Alex Ovechkin's 500th goal and what we learned last week in the NHL

What we learned from the past week of play in the NHL:

• The Washington Capitals' Alexander Ovechkin continues to produce in a tediously low-scoring era. He needed the fifth-fewest games to reach 500 goals, scoring his 500th and 501st Sunday in his 801st NHL game. Only Wayne Gretzky (575), Mario Lemieux (605), Mike Bossy (647) and Brett Hull (693) did it in fewer games. Since Ovechkin debuted in 2005-06 he has scored 184 more goals than the second-place scorer in that span, the San Jose Sharks' Patrick Marleau (317). Also, Ovechkin has more points than the Pittsburgh Penguins' Sidney Crosby in that span, 934-884.

• Ovechkin's Capitals risked little in signing Mike Richards to a prorated, one-year, $1-million contract. But did they get the tenacious two-way center who was vital to the Kings' 2012 Stanley Cup championship, or the one who was a fourth-liner by 2014 and couldn't keep a job last season? Maybe he was humbled when the Kings terminated his contract — they reached a settlement that will pay him about $10.5 million — and when he was charged with trying to import a controlled substance into Canada. What's most important is that Richards is healthy, in or out of the game.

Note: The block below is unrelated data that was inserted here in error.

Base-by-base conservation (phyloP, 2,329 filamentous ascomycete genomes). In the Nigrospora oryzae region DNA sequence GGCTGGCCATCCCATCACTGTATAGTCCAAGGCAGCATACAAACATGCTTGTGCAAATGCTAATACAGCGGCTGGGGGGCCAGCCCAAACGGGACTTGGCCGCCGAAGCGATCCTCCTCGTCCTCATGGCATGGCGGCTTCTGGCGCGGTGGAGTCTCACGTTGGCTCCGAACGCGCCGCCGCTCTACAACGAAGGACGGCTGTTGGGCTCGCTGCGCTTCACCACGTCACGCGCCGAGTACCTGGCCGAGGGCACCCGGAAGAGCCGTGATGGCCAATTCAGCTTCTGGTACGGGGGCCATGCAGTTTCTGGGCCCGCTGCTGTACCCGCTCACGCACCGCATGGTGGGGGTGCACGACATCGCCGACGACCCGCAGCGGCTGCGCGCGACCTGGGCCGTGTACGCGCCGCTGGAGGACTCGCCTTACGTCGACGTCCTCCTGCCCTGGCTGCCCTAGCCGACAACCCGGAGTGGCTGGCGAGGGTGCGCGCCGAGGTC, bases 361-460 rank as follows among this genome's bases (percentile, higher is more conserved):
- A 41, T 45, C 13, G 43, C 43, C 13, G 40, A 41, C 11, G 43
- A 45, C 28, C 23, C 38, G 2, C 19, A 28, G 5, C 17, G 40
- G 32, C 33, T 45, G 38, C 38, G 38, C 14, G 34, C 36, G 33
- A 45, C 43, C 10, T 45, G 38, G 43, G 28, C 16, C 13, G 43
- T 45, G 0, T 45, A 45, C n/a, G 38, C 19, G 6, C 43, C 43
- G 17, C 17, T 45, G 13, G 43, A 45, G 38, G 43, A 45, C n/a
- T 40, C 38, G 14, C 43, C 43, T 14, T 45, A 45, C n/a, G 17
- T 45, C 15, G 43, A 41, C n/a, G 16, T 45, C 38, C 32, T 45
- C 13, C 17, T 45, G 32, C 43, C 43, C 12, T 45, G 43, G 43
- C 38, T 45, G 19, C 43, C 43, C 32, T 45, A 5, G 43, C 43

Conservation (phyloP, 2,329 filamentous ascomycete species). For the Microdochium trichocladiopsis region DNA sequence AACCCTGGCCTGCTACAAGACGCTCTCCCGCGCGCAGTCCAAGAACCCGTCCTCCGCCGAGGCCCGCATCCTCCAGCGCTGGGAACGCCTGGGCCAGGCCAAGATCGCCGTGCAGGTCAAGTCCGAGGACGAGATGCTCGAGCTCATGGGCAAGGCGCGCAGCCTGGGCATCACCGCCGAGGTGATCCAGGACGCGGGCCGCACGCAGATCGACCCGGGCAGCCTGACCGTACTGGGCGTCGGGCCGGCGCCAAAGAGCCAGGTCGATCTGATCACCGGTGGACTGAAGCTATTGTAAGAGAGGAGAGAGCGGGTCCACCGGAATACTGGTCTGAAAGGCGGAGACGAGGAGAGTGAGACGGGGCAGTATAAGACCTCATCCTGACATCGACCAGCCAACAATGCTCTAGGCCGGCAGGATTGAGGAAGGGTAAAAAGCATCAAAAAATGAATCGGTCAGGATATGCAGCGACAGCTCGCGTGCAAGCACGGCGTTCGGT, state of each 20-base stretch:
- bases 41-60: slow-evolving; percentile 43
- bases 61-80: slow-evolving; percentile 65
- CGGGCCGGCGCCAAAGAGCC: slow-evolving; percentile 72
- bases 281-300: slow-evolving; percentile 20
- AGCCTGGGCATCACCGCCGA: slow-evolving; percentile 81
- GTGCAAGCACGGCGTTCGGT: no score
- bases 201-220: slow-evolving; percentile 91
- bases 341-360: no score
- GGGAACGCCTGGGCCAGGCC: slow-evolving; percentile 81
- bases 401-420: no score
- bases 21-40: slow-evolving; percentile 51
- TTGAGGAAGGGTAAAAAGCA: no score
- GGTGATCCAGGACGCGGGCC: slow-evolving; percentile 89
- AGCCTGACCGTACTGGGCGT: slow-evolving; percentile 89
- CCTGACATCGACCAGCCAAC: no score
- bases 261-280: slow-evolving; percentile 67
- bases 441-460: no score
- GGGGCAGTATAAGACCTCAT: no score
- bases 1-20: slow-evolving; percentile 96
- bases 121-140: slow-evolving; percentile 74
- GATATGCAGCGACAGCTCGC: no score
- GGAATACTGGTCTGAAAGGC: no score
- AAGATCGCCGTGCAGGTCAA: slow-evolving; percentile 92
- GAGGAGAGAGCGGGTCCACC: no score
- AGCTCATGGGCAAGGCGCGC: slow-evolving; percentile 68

Detroit Red Wings forward Dylan Larkin, a rookie of the year candidate with 14 goals and 29 points, is modest about his award prospects. "No, I wouldn't vote for myself," he said. "You want to be the best but I don't feel any pressure." Coach Jeff Blashill said that Larkin has "a real elite skill set and an elite mind for the game and a real inner drive….He's on the puck. He seems to win lots of puck battles and he's got such a good burst of speed that he's able to really be a positive factor."

• Denna Laing, who played for the Boston Pride of the National Women's Hockey League in a game before the NHL's Winter Classic, suffered a severe spinal cord injury when she crashed into the boards and has limited movement in her arms and no feeling in her legs, her parents said last week. Friends and family created a website to offer support, In a poignant message on her Facebook page she said, "I don't want you to feel bad for me. This is a moment to remember for Women's Hockey. We made history that day and I would never take those moments back."

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A version of this article appeared in print on January 12, 2016, in the Sports section of the Los Angeles Times with the headline "WHAT WE LEARNED" — Today's paperToday's paper | Subscribe
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